Ms. Yates said the school encourages teachers to attend workshops to show them creative ways to keep up with the latest teaching techniques.
En route to Evanique Donaldson’s first grade class, Ms. Yates told how parents earn honor roll certificates from the school for participating in field trips, parent-teacher conferences and other community events.
“We are very family oriented,” Ms. Yates said.
She also said the school gives a trophy at each grade level to the class with the best student attendance.
Students held hands, clapped and sang along with Spanish teacher Sobeyda Rivera as music played in Ms. Donaldson’s class.
“Hola amigo (Hello my friend). Como esta usted (How are you)?” they merrily sang.
Standing nearby, Ms. Donaldson watched, wearing colorful oversized glasses and a huge smile.
“It’s a cool way for us to get the students excited about the day,” she said of her eye-catching glasses.
The tour concluded at Jo Anne DiMaggio’s second grade class. (Yes, she was named after the former Yankees great, Joe DiMaggio.)
The teacher has “looped up” with her students from kindergarten to first grade and now to second, Ms. Yates said.
She quizzed the attentive students on words with long vowel sounds, such as roar, sounds and goat.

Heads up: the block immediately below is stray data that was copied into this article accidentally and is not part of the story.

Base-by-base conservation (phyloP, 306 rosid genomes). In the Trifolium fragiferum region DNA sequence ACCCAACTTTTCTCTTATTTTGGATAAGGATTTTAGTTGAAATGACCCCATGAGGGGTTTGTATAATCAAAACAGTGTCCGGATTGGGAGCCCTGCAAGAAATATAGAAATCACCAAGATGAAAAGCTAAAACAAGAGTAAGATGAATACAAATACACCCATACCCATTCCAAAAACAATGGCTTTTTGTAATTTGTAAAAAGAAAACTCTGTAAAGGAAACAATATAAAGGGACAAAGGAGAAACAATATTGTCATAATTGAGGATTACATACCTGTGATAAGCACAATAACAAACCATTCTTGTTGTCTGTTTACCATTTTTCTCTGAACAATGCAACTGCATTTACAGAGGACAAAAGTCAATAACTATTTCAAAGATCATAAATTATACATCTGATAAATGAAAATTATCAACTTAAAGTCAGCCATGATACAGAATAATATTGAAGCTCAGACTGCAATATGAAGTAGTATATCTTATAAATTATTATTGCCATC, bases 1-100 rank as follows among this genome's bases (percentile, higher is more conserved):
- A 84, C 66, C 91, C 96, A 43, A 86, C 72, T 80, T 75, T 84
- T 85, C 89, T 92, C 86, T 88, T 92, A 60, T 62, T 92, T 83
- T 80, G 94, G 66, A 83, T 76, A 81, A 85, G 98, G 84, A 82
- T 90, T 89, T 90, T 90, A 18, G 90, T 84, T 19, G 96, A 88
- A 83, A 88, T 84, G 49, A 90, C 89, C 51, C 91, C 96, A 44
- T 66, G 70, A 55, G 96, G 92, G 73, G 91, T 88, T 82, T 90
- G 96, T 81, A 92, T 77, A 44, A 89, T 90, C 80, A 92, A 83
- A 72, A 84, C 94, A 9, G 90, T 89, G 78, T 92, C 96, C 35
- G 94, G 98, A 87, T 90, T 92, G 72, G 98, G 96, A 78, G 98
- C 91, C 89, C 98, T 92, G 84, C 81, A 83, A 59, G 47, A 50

The walls of her room were filled with word games designed to help students learn, such as weather words and a continents song.
Ms. Yates also touted Richmond Public Schools’ participation in the federally funded Community Eligibility Provision, which provides free breakfast and lunch to all students — regardless of family income — to enhance their ability to learn.
“Students who are fed with nutritious meals are best equipped to learn,” she said.
In the school office, Tassy Mason, a fifth-grade Carver teacher, offered her formula for educational success.
“I have a relationship with my children,” she said. “I make sure my children know I care about them, first and foremost, then we go into the educational part.”
Toyinette Tuck, whose grandson is a Carver kindergartner, said she’s appreciative for the school’s work. “It’s an excellent academic school,” she said. “They have excellent reading programs and excellent after-school programs. And they communicate real well with us.”
Those words are music to the ears of Ms. Yates and other Richmond educators led by Superintendent Dana T. Bedden, who are at the forefront of efforts to turn around other struggling city schools.
“Everyone believes we can do it,” Ms. Yates said of Carver unity. “We all pitch in to help each other. We all believe we can do great things here.”